The High Court in London, England, today rejected Google's claim that the company is not subject to UK data protection laws.
The advertising giant – sued by Brits who allege the company invaded their privacy – tried to argue that Blighty's courts have "no jurisdiction" over it. But the High Court disagreed, and now Google will have to take its fight to the Court of Appeal.
Mountain View, which has staff and offices in the UK, has been battling a lawsuit brought last year by Blighty-based Apple users, whose browser habits were slurped – without permission – by Google.
Owners of Apple devices who used Cupertino's Safari browser between September 2011 and February 2012 claim that Google bypassed the surfing tool's security settings to plant a temporary cookie that skimmed information from them to personalise ads, allegedly in violation of British data laws.
But Google told The Register on Thursday that the case was, in its view, without merit.
Mountain View said:
A case almost identical to this one was dismissed in its entirety three months ago in the US.
We still don’t think that this case meets the standards required in the UK for it to go to trial, and we’ll be appealing today’s ruling.
Sitting in the High Court, Mr Justice Tugendhat today dismissed Google's attempts to suffocate the lawsuit. The top beak said England's courts were the "appropriate jurisdiction" to hear the claims brought by a group of Brits that include Judith Vidal-Hall – one-time editor of the Index On Censorship magazine.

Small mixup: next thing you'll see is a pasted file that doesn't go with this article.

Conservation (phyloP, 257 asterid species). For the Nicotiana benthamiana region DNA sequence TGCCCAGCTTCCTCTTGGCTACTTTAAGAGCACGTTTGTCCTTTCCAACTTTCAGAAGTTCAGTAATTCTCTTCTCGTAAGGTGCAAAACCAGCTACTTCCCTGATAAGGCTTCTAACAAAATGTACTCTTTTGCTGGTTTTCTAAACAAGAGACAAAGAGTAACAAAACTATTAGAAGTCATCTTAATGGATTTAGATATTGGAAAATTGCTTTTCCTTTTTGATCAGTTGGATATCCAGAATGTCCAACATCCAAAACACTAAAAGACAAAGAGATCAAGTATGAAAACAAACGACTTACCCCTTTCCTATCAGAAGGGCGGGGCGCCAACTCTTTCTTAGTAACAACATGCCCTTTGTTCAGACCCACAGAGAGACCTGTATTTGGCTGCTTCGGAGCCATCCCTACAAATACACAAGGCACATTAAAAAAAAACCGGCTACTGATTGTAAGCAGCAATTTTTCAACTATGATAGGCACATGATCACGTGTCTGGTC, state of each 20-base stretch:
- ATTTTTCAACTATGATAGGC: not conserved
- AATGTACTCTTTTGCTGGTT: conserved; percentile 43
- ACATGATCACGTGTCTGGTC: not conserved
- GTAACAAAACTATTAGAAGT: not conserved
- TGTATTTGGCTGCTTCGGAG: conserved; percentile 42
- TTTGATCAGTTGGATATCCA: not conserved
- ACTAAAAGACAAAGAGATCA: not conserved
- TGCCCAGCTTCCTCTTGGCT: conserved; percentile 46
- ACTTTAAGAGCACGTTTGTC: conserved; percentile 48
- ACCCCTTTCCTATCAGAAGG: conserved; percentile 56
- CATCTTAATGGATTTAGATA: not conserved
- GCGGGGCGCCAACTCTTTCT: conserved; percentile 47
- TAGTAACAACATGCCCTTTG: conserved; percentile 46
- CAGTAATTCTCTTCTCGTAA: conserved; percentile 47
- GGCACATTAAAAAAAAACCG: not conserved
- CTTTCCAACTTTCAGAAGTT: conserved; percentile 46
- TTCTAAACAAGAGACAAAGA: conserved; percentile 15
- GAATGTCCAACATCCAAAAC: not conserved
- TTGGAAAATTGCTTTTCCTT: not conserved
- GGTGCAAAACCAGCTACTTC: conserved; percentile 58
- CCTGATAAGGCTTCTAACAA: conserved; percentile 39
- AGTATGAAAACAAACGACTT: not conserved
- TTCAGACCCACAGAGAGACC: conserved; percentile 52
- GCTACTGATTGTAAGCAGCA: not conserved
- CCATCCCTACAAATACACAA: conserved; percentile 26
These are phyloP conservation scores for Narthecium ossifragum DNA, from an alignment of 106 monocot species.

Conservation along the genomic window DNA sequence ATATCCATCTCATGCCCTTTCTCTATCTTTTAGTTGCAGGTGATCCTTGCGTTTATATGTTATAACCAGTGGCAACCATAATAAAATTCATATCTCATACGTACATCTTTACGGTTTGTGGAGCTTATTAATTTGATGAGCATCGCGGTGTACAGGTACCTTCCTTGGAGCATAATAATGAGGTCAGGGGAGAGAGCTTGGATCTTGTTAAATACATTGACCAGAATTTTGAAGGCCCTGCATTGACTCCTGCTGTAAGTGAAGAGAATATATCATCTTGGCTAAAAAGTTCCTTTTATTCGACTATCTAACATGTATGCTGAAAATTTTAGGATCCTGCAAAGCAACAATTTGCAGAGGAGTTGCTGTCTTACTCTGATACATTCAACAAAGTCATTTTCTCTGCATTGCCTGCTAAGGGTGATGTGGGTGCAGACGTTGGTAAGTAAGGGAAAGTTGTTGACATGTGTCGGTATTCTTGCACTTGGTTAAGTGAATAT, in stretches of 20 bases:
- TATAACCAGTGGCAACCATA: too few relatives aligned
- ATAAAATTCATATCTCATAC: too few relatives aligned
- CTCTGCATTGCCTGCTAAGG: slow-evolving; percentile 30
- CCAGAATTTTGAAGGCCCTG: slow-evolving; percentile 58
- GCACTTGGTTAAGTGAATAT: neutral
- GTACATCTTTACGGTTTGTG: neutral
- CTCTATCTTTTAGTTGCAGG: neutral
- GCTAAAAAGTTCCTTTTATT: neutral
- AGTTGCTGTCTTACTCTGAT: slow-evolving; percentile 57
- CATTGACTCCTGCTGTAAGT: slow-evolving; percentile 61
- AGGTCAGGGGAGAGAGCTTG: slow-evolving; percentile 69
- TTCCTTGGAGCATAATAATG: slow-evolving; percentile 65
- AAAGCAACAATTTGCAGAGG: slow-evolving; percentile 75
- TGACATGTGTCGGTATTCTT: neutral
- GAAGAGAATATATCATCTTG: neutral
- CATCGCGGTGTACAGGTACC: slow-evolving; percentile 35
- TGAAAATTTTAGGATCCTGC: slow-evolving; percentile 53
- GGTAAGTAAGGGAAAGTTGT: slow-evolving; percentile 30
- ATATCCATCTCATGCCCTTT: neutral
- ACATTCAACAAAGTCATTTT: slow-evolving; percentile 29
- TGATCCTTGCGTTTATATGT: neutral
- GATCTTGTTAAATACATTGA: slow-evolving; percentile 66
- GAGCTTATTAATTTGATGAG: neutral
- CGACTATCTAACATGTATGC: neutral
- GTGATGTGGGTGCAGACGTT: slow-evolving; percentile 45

The privacy activist said she was happy with the High Court's decision. Another claimant in the case, Marc Bradshaw, commented:
If Google starts to respect privacy again and participates in this country in a responsible way, our campaign will be unnecessary. Until then, our fight continues – in the English courts, in the media, in Parliament and online. Our message to Google is clear: stop abusing your users.
Apple customers in the US brought legal action against Google in 2012 on the same grounds, which inspired a group of Brits to open proceedings against the company in Blighty.
The ads giant 'fessed up to the cookie gaffe in early 2012 after a law student and security researcher spotted the flaw in the software. Google removed the tracking code that had targeted Safari.
An investigation by the US Federal Trade Commission in August of that year led to a measly $22.5m fine being dished out to Google for its privacy slip-up.
On 19 November last year, the Wisconsin Attorney General ordered Google to cough an additional $17m to be shared out among 37 states and the District of Columbia. ®